Corey Brewer

Nuggets run win streak to 14 straight games with late comeback over Sixers

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This was the type of game that shows how win streaks usually come to an end. The heavily-favored team comes out with a lack of energy, the underdogs pounce early, and the home team lets its opponent hang around longer than it should, and is unable to put it together in time to keep the streak alive.

A lot of that happened in Denver on Thursday, except for the way things ended over the game’s final few possessions. The Nuggets came from eight points down with under two minutes to play, and five points down with 14 seconds remaining to steal the 101-100 victory, which stretched the team’s winning streak to 14 straight games.

Corey Brewer scored a career-high 29 points on 10-18 shooting, to go along with five steals to lead all scorers. He scored 11 of his points in the fourth, and was the one making the huge plays for his team down the stretch that ultimately paved the way to victory.

With Denver down five and inbounding the ball with 14 seconds remaining, the ball went to Danilo Gallinari, who found Brewer on the wing. Brewer knocked down the open look from three to cut the lead to two, and as it turned out, he was just getting started.

Evan Turner of the Sixers was fouled on the other end to stop the clock, but he missed both of his free throw attempts. That left the door open for the Nuggets, and Brewer was the one who took advantage.

With 6.8 seconds remaining, Denver inbounded the ball once again, and this time, Gallinari found Brewer curling from the wing to the top of the three-point arc. As Brewer rose up for a long three-point attempt, Damien Wilkins fouled him with 2.1 seconds remaining.

Brewer hit all three free throws to give the Nuggets the 101-100 lead, which was ultimately the final margin of victory.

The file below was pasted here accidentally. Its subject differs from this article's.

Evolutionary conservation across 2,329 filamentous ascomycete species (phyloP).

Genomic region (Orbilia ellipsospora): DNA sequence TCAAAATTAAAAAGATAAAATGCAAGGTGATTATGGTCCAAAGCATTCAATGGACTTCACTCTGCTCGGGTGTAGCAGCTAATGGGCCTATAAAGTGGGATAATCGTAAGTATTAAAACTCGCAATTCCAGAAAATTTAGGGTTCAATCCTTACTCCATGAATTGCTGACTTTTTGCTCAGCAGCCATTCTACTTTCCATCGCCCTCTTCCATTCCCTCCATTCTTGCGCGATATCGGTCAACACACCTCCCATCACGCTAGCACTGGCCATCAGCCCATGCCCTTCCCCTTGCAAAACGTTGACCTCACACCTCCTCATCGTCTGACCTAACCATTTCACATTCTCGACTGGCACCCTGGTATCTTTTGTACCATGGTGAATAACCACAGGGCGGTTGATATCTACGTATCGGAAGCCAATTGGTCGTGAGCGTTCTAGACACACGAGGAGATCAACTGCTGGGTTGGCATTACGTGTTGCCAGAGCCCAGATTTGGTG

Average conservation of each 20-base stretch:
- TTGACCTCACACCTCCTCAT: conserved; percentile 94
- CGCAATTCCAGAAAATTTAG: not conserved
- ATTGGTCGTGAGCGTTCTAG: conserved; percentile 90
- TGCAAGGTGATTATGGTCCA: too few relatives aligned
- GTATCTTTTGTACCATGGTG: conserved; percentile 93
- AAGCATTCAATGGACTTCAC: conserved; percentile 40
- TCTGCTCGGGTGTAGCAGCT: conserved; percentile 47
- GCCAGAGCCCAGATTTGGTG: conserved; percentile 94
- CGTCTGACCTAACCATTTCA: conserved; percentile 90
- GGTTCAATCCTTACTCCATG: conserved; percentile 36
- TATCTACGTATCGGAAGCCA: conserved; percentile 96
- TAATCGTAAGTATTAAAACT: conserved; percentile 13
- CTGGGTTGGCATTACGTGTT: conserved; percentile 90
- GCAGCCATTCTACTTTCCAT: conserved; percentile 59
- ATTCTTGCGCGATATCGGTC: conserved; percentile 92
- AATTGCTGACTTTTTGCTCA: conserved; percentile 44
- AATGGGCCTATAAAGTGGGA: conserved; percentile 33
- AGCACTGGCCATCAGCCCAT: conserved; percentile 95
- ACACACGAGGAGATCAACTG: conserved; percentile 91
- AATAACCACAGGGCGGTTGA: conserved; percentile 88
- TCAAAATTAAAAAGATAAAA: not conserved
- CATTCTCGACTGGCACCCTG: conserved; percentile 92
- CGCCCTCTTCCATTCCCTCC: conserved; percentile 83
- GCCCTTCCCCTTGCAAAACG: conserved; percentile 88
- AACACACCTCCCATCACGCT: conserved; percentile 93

It’s worth noting that Wilkins led the Sixers with 24 points, but committing the foul in that situation undid all of his positive contributions in one single play. Turner shares just as much of the blame if not more, because as a career free throw shooter of close to 75 percent, there’s no excuse for missing two when the game is on the line.

Brewer normally plays between 20-25 minutes per game, but saw more action than usual thanks to Ty Lawson and Wilson Chandler both sitting out this one due to injury. It turned out to be a positive for the Nuggets on this night, who were able to run their win streak to 14 straight games thanks in large part to Brewer’s heroics.

Report: Spurs agree to two-year deal with free agent forward David Lee

DALLAS, TX - MARCH 01:  David Lee #42 of the Dallas Mavericks during the first half at American Airlines Center on March 1, 2016 in Dallas, Texas.   NOTE TO USER: User expressly acknowledges and agrees that, by downloading and or using this photograph, User is consenting to the terms and conditions of the Getty Images License Agreement.  (Photo by Ronald Martinez/Getty Images)
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Lee will have a player option in the second year of his deal, which will be worth the veteran’s minimum.

Lee, 33, considered more lucrative deals elsewhere, but committed to the Spurs’ opportunity to win a championship and play a backup role to LaMarcus Aldridge andPau Gasol.

General manager “R.C [Buford] and coach [Gregg] Popovich put a lot of time and energy to give David a visual of how much they wanted him and would use him,” Bartelstein told The Vertical. “A lot of people talk about taking less money, and not many people do it, so the Spurs get a lot of credit for selling David on joining their organization.”

After winning a championship with the Warriors in 2015, Lee was dealt to Boston last offseason, where he fell out of the rotation quickly. He was bought out midseason and signed with the Mavericks. He was solid in Dallas, but at his age and with almost no defensive ability, he didn’t draw much interest on the market. In San Antonio, he likely won’t have a big role, but he’s a solid veteran scorer in the frontcourt off the bench in limited minutes.

Bulls sign guard Spencer Dinwiddie